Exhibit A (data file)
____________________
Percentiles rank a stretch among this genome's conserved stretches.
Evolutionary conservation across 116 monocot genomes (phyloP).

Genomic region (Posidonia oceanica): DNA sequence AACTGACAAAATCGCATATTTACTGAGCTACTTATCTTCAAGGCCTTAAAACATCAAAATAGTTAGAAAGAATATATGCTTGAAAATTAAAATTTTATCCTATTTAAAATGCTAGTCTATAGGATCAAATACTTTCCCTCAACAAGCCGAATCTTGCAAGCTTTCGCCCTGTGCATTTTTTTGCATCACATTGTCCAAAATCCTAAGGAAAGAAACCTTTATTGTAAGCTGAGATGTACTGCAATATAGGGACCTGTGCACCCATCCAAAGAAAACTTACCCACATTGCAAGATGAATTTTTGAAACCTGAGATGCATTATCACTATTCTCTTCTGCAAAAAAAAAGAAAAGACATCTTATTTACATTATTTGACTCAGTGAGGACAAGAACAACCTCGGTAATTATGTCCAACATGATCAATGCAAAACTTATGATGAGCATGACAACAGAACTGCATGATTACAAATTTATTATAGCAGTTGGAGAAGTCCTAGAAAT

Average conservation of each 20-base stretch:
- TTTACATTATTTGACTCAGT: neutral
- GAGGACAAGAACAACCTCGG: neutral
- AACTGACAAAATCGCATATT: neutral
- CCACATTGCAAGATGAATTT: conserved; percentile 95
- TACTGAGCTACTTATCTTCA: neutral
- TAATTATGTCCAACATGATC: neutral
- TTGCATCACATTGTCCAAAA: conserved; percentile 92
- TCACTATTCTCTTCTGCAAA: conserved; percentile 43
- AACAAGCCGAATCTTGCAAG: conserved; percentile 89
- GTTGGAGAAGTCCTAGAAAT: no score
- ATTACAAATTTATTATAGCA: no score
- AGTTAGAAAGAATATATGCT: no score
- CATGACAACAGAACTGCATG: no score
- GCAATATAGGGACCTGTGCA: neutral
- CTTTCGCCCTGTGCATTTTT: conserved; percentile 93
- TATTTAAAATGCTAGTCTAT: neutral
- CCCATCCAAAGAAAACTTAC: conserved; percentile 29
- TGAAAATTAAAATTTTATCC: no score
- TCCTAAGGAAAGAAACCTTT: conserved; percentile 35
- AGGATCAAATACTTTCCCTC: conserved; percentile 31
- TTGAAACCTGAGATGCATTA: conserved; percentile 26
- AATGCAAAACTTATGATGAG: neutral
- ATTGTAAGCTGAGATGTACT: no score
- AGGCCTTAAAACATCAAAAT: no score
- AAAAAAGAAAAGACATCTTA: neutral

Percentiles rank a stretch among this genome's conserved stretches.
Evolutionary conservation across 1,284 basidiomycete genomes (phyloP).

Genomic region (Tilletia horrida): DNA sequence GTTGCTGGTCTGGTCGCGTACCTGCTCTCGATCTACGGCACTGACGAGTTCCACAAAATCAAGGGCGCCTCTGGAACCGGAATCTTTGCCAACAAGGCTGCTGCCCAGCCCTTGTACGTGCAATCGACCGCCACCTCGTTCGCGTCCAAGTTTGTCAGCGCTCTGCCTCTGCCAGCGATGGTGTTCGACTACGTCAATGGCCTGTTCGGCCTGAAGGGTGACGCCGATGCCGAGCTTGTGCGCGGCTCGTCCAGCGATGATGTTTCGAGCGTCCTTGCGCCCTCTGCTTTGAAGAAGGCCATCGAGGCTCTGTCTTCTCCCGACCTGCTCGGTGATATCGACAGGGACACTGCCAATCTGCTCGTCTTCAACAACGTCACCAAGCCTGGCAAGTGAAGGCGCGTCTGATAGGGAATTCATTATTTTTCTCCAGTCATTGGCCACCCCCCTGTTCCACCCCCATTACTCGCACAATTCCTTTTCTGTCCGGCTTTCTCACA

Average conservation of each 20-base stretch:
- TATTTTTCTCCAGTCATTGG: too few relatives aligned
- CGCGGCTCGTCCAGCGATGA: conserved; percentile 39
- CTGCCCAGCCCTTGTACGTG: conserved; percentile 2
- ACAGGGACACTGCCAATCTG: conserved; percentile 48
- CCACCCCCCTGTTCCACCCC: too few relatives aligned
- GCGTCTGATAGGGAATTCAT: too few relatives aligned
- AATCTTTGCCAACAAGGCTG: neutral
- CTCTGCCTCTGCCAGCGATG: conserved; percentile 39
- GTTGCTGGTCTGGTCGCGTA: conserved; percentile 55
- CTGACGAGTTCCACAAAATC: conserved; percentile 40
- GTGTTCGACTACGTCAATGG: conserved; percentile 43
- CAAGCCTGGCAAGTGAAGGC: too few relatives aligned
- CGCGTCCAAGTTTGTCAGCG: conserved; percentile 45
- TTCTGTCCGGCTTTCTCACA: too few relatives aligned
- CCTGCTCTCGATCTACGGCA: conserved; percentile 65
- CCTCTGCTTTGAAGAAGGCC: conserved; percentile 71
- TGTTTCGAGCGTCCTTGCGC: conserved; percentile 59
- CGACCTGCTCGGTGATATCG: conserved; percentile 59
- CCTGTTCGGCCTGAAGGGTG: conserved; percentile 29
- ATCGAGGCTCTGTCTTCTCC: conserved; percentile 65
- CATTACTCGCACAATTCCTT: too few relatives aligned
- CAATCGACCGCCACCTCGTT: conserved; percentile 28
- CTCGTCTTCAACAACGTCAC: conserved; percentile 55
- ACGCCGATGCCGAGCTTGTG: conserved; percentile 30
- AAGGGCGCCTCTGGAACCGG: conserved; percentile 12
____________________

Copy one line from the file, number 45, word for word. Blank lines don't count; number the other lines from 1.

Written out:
- CAAGCCTGGCAAGTGAAGGC: too few relatives aligned